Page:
The Democrats in the House of Representatives have only a few hours left to reorder their thinking and step back from a very destructive move they are reportedly about to take.
As this week began, the Democrats planned to act on concerns about anti-Semitic statements from Rep. Ilhan Omar (D-MN) by introducing a resolution to condemn anti-Semitism. That response falls short of the step urged by many: for Speaker Nancy Pelosi to remove Omar from her seat on the House Foreign Affairs Committee. But if Pelosi was unwilling to do that, a resolution condemning anti-Semitism might at least serve as a warning.
It wasn’t clear how quickly the resolution would be introduced. But observers assumed, for the most part, that it would be a simple and rapid action. Monday came and went without it, however, and on Tuesday afternoon, news outlets began reporting that it was being delayed by objections from the Congressional Progressive Caucus and Congressional Black Caucus.
On Tuesday evening, Heather Caygle of Politico tweeted this update, citing Pelosi (h/t: Townhall):
.@SpeakerPelosi confirms she talked to Omar over the weekend and that resolution will be expanded to tackle anti-Muslim bias:
"There will be a vote this week and we will see what it is when we are finished writing it," she told reporters.
— Heather Caygle (@heatherscope) March 6, 2019
.@SpeakerPelosi confirms she talked to Omar over the weekend and that resolution will be expanded to tackle anti-Muslim bias: “There will be a vote this week and we will see what it is when we are finished writing it,” she told reporters.
The more radical elements of the Democratic Party want to reframe the resolution to “tackle anti-Muslim bias.”
There are important things very wrong with this. That nothing in this episode has been about anti-Muslim bias is actually the least of them.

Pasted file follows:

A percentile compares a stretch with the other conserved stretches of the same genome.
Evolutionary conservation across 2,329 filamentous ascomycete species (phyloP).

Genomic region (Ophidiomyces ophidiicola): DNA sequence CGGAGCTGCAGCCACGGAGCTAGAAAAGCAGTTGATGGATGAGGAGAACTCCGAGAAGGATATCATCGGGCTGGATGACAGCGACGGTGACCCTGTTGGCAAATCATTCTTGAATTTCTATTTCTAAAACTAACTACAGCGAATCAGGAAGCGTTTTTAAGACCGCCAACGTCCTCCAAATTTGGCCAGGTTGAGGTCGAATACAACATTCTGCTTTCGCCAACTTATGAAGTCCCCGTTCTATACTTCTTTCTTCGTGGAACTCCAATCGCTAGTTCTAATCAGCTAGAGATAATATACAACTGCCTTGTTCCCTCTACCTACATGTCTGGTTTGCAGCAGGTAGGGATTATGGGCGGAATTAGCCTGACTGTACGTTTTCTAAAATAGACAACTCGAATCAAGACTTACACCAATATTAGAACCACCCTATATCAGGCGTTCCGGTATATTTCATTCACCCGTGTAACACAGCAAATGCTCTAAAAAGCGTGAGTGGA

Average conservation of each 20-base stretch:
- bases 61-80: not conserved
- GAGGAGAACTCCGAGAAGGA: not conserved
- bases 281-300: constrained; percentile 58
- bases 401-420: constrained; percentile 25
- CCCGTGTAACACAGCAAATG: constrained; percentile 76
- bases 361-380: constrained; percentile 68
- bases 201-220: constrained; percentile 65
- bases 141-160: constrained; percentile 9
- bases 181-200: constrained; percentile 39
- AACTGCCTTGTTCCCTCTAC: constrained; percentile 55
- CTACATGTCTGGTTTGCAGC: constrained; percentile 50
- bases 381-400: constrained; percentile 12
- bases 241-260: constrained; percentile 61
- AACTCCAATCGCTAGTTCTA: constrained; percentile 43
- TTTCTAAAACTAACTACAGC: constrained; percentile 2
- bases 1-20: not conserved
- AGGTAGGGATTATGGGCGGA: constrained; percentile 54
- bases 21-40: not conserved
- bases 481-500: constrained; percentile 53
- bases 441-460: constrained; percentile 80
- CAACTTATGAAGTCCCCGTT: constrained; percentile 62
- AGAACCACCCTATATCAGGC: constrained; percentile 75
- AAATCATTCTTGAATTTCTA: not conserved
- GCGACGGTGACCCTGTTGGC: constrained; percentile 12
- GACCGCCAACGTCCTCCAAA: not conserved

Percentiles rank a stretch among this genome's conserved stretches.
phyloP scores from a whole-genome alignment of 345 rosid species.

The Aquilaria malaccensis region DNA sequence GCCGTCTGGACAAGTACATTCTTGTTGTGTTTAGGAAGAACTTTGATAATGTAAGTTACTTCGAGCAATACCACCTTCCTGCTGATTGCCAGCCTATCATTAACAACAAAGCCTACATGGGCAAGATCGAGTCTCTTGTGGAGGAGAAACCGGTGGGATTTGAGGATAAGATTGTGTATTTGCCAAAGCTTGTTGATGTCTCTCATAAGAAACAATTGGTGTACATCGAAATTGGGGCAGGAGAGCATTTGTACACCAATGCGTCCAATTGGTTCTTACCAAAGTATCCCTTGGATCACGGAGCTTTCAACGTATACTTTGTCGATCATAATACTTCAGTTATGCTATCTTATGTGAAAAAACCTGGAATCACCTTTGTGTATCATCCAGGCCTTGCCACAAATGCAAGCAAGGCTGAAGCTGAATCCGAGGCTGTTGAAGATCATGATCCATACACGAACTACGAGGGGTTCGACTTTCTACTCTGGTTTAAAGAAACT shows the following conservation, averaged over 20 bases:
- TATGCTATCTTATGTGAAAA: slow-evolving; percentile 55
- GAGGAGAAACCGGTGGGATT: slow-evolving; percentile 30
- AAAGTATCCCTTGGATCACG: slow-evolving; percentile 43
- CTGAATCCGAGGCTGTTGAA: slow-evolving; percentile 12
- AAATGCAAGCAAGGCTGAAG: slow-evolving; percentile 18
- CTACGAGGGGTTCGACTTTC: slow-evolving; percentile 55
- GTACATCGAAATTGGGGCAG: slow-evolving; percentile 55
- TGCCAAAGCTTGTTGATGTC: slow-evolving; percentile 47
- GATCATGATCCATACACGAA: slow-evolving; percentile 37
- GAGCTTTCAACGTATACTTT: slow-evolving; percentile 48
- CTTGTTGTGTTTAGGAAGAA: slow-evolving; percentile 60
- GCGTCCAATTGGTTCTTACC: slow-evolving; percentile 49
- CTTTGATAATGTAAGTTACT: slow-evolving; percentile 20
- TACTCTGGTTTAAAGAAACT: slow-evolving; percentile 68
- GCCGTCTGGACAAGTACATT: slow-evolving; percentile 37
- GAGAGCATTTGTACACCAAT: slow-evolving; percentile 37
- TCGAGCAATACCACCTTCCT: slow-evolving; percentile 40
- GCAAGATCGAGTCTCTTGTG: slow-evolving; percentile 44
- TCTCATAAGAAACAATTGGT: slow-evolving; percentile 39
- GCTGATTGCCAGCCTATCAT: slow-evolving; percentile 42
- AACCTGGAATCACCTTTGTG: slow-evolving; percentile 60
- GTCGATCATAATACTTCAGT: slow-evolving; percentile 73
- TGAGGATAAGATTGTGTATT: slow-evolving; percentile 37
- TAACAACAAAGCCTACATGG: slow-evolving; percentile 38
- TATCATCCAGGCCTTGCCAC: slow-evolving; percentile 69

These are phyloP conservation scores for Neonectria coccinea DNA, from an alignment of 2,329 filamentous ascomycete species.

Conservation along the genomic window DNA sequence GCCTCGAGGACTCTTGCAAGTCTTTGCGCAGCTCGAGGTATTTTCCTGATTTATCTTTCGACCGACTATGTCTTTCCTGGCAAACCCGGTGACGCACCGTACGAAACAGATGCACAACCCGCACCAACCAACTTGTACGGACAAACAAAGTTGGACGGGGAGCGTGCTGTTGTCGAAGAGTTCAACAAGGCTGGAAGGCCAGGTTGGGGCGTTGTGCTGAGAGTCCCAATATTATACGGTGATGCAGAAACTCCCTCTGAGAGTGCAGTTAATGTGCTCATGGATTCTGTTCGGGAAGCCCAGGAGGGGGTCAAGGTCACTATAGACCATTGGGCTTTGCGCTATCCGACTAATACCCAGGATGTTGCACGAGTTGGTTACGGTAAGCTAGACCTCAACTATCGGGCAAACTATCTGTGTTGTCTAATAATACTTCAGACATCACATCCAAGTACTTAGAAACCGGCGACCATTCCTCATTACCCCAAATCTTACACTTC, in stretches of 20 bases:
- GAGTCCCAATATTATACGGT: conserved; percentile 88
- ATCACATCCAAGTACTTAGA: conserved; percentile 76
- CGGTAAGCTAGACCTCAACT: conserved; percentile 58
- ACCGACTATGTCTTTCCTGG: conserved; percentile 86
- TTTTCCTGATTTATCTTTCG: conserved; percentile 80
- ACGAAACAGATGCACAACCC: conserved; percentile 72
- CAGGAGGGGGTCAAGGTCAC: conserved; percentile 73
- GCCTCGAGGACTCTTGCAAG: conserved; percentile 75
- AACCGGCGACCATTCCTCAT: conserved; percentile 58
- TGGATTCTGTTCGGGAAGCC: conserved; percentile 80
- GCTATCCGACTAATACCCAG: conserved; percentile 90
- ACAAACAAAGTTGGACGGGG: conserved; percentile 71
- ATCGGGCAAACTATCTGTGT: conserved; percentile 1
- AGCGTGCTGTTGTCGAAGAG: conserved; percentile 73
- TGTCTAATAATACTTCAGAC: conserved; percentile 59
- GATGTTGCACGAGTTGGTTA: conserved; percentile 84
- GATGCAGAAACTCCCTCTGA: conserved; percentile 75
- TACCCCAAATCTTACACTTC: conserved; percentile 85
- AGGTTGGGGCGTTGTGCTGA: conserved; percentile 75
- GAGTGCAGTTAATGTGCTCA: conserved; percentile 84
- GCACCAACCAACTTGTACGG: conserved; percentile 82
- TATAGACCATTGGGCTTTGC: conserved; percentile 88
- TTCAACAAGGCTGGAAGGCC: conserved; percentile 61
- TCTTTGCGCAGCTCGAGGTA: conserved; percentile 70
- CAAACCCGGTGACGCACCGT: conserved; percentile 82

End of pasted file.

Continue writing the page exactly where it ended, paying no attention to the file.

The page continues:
The most important, by far, is that such an expanded resolution would take the focus off of personal responsibility for the Democratic leadership to act against anti-Semitism – while simultaneously creating a way to hold everyone’s speech at risk on an open-ended basis, and yet immunize anti-Semitic speech against sanction.
Ilhan Omar has been claiming that she is only being criticized for repeatedly uttering anti-Semitic tropes about American Jews because she’s a Muslim. This is false; she’s being criticized because her anti-Semitic script might as well have been written by Josef Goebbels. She has alluded to American Jews as being more loyal to Israel than to the U.S., as subverting American policy with money (“all about the Benjamins”), and as demanding that others show allegiance to Israel over America as well – all classic, well-worn tropes of anti-Semitism. (Klanster and white supremacist David Duke has backed her comments, in fact, along with Louis Farrakhan.)
Revising the House resolution to include condemnation of “anti-Muslim bias” – which isn’t at issue here – would do the opposite of daunting Omar or making a moral impression on her. It would serve to vindicate her false claim that she’s a victim of anti-Muslim bias.